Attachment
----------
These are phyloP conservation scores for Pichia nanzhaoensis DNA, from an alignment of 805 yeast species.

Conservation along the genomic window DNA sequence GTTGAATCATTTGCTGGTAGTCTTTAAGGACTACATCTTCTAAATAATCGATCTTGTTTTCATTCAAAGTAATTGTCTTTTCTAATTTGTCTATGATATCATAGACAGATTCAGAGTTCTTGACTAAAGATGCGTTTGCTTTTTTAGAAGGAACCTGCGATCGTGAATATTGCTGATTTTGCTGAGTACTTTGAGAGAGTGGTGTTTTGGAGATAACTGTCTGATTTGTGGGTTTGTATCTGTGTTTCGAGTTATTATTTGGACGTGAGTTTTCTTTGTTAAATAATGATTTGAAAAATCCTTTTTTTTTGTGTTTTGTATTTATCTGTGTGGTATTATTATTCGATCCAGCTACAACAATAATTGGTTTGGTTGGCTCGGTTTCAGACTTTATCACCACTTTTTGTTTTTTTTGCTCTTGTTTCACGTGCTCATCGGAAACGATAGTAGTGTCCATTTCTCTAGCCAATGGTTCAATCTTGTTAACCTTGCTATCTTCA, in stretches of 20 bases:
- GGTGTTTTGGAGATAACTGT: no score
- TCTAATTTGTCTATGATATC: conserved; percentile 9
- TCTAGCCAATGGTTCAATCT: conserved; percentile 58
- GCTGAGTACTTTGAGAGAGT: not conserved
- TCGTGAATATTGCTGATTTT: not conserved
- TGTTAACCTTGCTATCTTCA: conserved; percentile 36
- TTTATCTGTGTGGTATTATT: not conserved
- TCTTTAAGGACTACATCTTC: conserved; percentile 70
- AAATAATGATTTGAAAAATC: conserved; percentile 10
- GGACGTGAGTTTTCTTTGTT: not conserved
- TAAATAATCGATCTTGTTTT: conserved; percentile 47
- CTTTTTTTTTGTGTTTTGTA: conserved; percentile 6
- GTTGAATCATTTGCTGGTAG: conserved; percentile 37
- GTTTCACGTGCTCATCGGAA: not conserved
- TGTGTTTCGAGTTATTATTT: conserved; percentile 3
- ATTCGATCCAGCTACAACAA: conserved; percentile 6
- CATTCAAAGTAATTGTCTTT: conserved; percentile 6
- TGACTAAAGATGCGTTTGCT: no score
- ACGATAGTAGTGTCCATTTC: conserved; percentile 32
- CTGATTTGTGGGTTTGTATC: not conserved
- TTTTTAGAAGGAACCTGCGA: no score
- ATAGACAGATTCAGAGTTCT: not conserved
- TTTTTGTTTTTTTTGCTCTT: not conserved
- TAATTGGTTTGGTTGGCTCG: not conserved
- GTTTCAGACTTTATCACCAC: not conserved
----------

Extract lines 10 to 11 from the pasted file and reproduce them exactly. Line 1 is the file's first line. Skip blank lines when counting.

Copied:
- TCTTTAAGGACTACATCTTC: conserved; percentile 70
- AAATAATGATTTGAAAAATC: conserved; percentile 10